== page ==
Hyperhomocysteinemia and prevalence of polymorphisms of homocysteine metabolism-related enzymes in patients with inflammatory bowel disease

Alfredo Papa, Valerio De Stefano, Silvio Danese, Patrizia Chiusolo, Silvia Persichilli, Ida Casorelli, Bruno Zappacosta, Bruno Giardina, Antonio Gasbarrini, Giuseppe Leone, Giovanni Gasbarrini

Research output: Contribution to journalArticle

Abstract

OBJECTIVES: Patients with inflammatory bowel disease (IBD) have an increased risk of thrombotic complications. Moreover, a hypercoagulable state has been hypothesized as a contributing factor in the pathogenesis of IBD. Recently, a growing amount of interest has focused on mild-to-moderate hyperhomocysteinemia as a risk factor for thromboembolic disease. We aimed to evaluate the prevalence of hyperhomocysteinemia in patients with IBD and to investigate the contribution of genetic defects in the enzymes involved in homocysteine (Hcy) metabolism and vitamin status in determining increased levels of plasma total Hcy (tHcy). METHODS: The concentrations of tHcy, folate, and vitamin B12 as well as the prevalence of methylenetetrahydrofolate reductase (MTHFR) 677C to T mutation and the 68-bp insertion at exon 8 of cystathionine β-synthase (CBS) were measured in patients with IBD and healthy controls. RESULTS: In all, 17 out of 64 IBD patients (26.5%) and four out of 121 (3.3%) controls had hyperhomocysteinemia with a statistically significant difference (p <0.0001). No significant difference was found between IBD patients and controls with regard to the prevalence of homozygotes for the C677T variant (TT) of MTHFR or the prevalence of heterozygotes for the CBS-gene mutation (IN). Among the IBD patients the only independent factor significantly associated with hyperhomocysteinemia was folate deficiency (p = 0.0002), regardless of the MTHFR or the CBS genotype. CONCLUSIONS: IBD patients have a higher prevalence of hyperhomocysteinemia than do healthy controls. Folate deficiency is the only independent risk factor in developing hyperhomocysteinemia.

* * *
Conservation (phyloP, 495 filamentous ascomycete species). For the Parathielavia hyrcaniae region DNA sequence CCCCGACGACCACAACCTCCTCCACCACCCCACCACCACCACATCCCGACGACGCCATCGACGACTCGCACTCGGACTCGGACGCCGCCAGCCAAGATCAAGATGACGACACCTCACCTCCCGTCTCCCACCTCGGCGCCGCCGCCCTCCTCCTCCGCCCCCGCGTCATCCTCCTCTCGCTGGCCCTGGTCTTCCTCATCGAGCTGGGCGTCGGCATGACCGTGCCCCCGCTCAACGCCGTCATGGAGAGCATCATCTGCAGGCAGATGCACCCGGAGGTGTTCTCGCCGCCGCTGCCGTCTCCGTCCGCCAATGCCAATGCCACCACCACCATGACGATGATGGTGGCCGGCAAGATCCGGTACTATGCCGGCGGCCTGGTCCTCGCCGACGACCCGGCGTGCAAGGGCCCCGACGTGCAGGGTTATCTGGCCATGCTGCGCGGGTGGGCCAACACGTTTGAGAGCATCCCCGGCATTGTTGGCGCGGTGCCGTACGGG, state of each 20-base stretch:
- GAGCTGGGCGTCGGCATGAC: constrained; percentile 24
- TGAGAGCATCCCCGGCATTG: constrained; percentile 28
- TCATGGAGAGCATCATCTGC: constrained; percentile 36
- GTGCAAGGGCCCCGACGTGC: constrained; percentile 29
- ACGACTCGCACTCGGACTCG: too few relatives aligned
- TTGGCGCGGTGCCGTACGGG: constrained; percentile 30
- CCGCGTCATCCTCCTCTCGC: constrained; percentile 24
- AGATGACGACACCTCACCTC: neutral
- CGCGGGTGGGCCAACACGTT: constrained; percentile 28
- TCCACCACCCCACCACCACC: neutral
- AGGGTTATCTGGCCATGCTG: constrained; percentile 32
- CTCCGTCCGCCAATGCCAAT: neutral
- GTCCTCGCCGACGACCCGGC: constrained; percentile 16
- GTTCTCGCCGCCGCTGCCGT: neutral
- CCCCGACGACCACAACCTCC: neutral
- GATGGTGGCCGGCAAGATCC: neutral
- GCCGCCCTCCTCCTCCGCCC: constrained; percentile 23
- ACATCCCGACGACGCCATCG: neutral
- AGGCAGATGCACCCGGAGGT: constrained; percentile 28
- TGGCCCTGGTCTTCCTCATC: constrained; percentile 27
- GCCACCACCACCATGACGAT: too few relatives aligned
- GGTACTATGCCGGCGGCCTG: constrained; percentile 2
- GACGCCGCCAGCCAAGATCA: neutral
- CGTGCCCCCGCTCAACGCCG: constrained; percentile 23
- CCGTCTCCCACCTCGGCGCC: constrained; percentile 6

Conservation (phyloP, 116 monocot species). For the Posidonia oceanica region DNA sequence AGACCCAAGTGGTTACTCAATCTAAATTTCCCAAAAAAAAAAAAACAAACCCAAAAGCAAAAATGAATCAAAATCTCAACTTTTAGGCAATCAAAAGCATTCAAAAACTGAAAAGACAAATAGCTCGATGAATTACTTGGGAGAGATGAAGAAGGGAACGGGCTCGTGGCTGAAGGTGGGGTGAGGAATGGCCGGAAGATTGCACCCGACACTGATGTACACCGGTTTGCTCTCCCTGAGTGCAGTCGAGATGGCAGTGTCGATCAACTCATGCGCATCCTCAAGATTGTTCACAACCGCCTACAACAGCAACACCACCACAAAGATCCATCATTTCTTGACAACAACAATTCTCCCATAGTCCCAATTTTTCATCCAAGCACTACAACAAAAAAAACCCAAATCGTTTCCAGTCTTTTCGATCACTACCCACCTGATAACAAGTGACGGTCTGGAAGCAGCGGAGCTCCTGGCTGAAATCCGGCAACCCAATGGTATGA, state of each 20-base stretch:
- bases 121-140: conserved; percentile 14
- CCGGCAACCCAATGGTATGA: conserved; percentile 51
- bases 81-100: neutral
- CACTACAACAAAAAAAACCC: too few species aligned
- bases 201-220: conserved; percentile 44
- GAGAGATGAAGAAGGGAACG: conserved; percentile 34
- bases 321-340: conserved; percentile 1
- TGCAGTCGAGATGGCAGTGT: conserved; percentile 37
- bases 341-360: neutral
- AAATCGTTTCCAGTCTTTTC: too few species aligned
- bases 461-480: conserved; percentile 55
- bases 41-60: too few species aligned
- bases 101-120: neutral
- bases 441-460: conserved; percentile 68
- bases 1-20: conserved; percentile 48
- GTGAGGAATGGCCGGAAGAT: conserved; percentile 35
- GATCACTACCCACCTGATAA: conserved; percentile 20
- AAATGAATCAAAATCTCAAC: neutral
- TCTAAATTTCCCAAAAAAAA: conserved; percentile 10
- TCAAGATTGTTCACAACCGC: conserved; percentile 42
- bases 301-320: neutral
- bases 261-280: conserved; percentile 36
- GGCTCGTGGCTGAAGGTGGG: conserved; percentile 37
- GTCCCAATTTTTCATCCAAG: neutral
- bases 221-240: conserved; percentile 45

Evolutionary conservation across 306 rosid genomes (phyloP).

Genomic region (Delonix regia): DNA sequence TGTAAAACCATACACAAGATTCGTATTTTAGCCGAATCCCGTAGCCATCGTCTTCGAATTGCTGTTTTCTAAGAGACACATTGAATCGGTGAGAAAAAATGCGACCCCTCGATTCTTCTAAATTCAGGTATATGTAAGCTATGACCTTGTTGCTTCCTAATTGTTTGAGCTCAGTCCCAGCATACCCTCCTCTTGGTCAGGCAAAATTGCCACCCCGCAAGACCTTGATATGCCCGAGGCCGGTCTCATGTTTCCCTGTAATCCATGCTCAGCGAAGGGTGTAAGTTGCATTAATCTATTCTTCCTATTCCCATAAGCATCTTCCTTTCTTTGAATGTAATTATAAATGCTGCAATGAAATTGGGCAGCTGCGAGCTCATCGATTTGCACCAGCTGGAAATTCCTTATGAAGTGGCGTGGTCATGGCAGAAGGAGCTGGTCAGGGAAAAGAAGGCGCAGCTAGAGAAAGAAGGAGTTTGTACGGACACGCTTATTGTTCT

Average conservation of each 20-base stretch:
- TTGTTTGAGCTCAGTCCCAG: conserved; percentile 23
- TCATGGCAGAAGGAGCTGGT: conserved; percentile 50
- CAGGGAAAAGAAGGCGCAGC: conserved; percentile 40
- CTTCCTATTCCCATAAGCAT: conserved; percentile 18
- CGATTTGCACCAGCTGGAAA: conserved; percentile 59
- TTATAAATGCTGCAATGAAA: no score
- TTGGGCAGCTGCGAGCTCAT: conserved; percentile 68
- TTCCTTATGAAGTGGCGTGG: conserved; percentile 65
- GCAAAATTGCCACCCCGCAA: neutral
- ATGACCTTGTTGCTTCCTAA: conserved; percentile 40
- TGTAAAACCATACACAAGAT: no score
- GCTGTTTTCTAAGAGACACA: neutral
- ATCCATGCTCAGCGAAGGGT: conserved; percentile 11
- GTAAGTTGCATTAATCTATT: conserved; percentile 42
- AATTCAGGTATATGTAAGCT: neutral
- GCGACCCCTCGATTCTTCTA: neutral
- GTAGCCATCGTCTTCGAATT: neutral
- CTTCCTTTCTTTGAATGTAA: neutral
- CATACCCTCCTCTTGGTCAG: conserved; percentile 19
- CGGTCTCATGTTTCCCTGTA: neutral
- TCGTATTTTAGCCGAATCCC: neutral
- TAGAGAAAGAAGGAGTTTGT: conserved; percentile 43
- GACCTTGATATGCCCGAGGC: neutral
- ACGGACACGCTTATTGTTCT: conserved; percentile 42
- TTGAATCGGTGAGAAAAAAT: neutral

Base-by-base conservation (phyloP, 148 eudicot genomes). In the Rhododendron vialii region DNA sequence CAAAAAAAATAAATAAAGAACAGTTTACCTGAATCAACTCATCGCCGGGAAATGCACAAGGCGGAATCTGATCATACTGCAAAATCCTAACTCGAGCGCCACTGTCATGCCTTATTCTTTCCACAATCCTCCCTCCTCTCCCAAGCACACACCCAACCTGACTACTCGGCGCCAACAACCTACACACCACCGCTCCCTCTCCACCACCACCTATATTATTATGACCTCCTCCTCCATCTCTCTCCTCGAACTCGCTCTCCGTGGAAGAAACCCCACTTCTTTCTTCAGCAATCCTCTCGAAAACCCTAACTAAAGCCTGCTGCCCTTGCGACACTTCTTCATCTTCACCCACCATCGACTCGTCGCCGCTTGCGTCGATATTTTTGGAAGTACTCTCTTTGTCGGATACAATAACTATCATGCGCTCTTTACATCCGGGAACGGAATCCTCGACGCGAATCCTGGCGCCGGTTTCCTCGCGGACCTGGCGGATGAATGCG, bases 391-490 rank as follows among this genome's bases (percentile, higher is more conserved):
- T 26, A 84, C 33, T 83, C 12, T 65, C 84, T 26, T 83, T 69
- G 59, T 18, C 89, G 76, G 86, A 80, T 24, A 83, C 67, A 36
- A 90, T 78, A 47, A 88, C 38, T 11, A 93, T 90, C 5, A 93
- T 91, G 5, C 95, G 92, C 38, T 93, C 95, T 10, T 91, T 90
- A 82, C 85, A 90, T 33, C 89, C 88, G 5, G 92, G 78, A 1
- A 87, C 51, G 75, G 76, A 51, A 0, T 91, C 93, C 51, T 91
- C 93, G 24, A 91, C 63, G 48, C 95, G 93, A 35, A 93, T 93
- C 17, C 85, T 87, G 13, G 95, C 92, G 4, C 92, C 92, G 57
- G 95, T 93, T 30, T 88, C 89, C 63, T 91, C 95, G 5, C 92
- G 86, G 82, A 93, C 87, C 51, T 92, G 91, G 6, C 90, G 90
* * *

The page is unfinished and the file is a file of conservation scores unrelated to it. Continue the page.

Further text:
Original languageEnglish
Pages (from-to)2677-2682
Number of pages6
JournalAmerican Journal of Gastroenterology
Volume96
Issue number9 SUPPL.
DOIs
Publication statusPublished - 2001

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Hyperhomocysteinemia
Homocysteine
Inflammatory Bowel Diseases
Enzymes
Methylenetetrahydrofolate Reductase (NADPH2)
Folic Acid
Cystathionine
Mutation
Homozygote
Vitamin B 12
Heterozygote
Vitamins
Exons
Genotype

ASJC Scopus subject areas

  • Gastroenterology

Cite this

Hyperhomocysteinemia and prevalence of polymorphisms of homocysteine metabolism-related enzymes in patients with inflammatory bowel disease. / Papa, Alfredo; De Stefano, Valerio; Danese, Silvio; Chiusolo, Patrizia; Persichilli, Silvia; Casorelli, Ida; Zappacosta, Bruno; Giardina, Bruno; Gasbarrini, Antonio; Leone, Giuseppe; Gasbarrini, Giovanni.

In: American Journal of Gastroenterology, Vol. 96, No. 9 SUPPL., 2001, p. 2677-2682.

Research output: Contribution to journalArticle